In our present study, anemia was observed in a higher percentage than that seen in other reports. [13] In a resource-poor setting such as our country, patients usually present late in the course of the illness, which may be the reason for the high percentage of anemic patients due to chronic disease. [Table 2] shows the compa­rison with other studies published from other developing and developed countries in terms of the clinical and laboratory stigmata of the disease.
Table 2: Cumulative findings of clinical and immunological manifestations of SLE in the Eastern Nepal study and its comparison with other series.

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In our study, 78.4% of patients had 24 hour urinary protein excretion more than 500 mg/day. The comparative data in the series by Feng et al, Malaviya et al and Radhamadhavan et al were 36, 8, and 7.4%, respectively. [9],[7],[10] This could be due to a variability of gender, age and ethnicity. [14] As lupus nephritis is present in most patients with SLE, even when they do not have clinical manifestation, kidney biopsy to rule out or rule in lupus nephritis is required. [15]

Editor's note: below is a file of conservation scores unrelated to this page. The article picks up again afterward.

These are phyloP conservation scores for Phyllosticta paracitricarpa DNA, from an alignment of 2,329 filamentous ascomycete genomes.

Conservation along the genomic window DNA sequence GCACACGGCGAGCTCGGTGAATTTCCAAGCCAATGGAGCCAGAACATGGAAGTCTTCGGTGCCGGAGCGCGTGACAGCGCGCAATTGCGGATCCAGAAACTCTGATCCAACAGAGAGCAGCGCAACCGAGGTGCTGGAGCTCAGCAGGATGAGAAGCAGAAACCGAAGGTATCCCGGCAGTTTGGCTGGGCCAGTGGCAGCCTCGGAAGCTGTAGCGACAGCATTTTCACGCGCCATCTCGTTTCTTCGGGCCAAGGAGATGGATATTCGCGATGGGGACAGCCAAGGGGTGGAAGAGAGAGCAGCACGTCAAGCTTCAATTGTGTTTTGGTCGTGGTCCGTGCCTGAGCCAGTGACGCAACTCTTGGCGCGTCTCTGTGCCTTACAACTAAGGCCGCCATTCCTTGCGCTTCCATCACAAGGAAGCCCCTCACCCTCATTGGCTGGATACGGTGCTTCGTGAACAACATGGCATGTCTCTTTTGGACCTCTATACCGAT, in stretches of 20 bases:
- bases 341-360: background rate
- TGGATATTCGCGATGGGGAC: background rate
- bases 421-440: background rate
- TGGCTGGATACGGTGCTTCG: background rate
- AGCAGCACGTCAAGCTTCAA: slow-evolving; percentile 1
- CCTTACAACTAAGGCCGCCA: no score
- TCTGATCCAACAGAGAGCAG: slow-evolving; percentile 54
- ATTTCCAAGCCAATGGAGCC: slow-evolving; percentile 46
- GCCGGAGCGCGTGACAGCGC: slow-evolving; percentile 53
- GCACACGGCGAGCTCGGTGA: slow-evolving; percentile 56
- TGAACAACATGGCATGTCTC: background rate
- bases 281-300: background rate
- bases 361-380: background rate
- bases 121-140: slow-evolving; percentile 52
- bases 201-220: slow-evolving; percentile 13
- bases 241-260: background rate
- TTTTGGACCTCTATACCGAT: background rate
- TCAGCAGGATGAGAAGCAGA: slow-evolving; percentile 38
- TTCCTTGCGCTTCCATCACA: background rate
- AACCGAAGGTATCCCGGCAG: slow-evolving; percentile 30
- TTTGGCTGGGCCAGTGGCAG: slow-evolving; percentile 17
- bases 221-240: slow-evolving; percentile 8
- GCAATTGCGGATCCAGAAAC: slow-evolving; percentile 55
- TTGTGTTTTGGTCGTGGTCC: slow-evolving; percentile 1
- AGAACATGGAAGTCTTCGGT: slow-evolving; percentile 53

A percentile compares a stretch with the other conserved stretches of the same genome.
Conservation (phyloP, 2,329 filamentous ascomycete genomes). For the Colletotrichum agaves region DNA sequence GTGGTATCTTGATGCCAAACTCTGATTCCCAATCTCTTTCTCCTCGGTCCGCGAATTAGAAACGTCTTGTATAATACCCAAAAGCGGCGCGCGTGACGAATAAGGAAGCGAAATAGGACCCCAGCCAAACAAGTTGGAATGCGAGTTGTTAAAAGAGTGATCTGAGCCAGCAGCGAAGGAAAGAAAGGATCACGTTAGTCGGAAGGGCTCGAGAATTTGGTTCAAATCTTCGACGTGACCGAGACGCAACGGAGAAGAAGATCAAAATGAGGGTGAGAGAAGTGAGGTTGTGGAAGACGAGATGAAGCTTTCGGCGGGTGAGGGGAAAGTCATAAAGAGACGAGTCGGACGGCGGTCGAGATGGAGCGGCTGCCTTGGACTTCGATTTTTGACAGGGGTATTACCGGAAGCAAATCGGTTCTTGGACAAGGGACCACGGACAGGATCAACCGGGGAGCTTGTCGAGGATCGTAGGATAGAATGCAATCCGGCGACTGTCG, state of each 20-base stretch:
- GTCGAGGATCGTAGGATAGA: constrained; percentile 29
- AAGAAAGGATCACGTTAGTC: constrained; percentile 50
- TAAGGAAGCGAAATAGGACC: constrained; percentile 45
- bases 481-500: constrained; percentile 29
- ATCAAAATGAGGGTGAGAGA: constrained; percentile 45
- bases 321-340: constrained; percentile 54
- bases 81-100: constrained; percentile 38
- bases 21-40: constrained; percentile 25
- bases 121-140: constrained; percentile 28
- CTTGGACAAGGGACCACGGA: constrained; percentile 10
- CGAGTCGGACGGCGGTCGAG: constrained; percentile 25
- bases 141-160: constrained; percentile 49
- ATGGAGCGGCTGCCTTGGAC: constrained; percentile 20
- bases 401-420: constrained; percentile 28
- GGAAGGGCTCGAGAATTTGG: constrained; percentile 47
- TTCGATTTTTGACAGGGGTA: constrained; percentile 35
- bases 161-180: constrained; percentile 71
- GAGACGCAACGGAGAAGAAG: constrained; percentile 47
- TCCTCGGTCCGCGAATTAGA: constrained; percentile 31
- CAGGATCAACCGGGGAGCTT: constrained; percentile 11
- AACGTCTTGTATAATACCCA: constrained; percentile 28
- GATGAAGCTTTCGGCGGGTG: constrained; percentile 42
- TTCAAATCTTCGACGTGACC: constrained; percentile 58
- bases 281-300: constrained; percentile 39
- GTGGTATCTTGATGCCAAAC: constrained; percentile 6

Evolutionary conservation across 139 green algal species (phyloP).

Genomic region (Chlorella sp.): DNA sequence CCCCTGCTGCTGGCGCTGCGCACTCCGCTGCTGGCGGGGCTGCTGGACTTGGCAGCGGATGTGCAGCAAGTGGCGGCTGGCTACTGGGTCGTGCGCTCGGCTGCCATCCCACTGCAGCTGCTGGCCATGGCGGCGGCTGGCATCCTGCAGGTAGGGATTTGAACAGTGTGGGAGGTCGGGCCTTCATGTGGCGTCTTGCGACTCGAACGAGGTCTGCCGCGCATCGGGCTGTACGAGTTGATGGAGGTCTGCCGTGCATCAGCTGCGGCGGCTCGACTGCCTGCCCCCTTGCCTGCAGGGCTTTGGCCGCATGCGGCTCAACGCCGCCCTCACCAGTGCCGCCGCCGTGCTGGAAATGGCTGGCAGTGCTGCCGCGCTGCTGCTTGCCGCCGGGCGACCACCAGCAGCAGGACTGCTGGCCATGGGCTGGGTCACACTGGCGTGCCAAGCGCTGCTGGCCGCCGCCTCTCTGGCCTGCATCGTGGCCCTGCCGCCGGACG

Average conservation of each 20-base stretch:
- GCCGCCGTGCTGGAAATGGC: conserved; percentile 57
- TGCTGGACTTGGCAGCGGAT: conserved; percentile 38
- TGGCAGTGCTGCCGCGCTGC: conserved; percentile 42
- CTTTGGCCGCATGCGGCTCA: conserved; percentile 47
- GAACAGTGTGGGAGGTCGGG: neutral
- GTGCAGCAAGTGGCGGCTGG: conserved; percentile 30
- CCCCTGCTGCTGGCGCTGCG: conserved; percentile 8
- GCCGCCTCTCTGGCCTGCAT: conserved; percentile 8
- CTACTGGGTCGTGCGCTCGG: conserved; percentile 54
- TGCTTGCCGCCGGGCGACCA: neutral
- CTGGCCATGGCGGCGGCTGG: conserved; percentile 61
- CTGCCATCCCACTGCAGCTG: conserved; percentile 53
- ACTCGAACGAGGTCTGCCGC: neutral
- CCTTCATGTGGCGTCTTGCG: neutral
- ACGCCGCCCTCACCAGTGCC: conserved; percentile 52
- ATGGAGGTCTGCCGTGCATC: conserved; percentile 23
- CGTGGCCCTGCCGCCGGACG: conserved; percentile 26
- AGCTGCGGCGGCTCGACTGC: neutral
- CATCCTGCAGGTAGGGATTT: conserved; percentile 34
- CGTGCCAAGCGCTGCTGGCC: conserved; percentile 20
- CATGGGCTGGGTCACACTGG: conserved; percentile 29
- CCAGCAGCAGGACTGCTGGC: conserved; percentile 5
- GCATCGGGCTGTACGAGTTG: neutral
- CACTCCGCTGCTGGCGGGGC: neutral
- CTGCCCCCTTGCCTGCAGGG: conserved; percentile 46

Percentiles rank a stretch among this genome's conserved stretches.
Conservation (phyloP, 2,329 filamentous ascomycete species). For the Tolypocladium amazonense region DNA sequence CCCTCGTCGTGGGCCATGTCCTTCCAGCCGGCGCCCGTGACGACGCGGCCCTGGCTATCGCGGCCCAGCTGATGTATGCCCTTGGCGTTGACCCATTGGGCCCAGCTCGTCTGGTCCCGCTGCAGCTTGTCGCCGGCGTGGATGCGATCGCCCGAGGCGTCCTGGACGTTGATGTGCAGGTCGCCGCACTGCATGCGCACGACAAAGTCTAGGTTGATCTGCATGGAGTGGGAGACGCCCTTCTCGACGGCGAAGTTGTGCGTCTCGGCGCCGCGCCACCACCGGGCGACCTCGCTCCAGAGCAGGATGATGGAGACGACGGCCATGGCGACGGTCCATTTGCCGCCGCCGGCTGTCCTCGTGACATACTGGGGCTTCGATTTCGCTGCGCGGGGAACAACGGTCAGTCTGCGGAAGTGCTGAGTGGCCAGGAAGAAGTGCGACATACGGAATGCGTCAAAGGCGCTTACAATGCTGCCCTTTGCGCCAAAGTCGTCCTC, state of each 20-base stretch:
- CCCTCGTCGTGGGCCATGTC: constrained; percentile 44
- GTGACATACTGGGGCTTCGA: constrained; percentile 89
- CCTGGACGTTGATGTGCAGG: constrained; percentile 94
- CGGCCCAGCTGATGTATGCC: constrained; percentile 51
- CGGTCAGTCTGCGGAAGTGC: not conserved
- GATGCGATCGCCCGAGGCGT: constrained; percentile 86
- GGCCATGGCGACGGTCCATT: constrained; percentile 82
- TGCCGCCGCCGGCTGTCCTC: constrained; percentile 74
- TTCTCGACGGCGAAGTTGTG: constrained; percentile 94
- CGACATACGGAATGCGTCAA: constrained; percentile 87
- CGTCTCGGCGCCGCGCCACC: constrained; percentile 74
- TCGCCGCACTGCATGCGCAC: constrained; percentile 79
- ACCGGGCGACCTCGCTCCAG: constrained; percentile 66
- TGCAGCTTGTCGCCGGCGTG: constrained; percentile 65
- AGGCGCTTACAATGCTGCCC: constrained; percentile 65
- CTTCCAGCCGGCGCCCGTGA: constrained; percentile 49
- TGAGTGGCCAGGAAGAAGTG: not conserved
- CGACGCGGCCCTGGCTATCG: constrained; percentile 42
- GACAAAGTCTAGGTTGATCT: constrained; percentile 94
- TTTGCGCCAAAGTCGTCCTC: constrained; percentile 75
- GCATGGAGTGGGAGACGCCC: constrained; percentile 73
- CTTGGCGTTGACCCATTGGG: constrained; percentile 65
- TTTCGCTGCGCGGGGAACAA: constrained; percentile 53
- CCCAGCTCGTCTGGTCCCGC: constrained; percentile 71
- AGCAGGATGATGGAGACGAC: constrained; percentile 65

In the present study, ANA, anti-ds DNA and positive rheumatoid arthritis (RA) factor were observed in a comparable percentage with those reported in the study of Paul et al. [13]

We conclude that mesangial proliferative glo­merulonephritis (grade 2) was the most com­mon pattern of lupus nephritis encountered in our study. Timely diagnosis and treatment may improve the overall patients' survival.

 
   References Top

1.Clinical features of SLE. In: Textbook of Rheu-matology, Kelley WN, (Ed), WB Saunders, Philadelphia 2000.  Back to cited text no. 1
    
2.Baranowska-Daca E, Choi YJ, Barrios R, et al. Non lupus nephritides in patients with sys­temic lupus erythematosus: a comprehensive clinicopathologic study and review of the lite­rature. Hum Pathol 2001;32:1125.  Back to cited text no. 2
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3.Tan EM, Cohen AS, Fries JF, et al. The 1982 revised criteria for the classification of sys­temic lupus erythematosus. Arthritis Rheum 1982;25:1271. Updated by Hochber MC. Updating the American College of Rheu­matology revised criteria for the classification of systemic lupus erythematosus. Arhtritis Rheum 1997;40:1725.  Back to cited text no. 3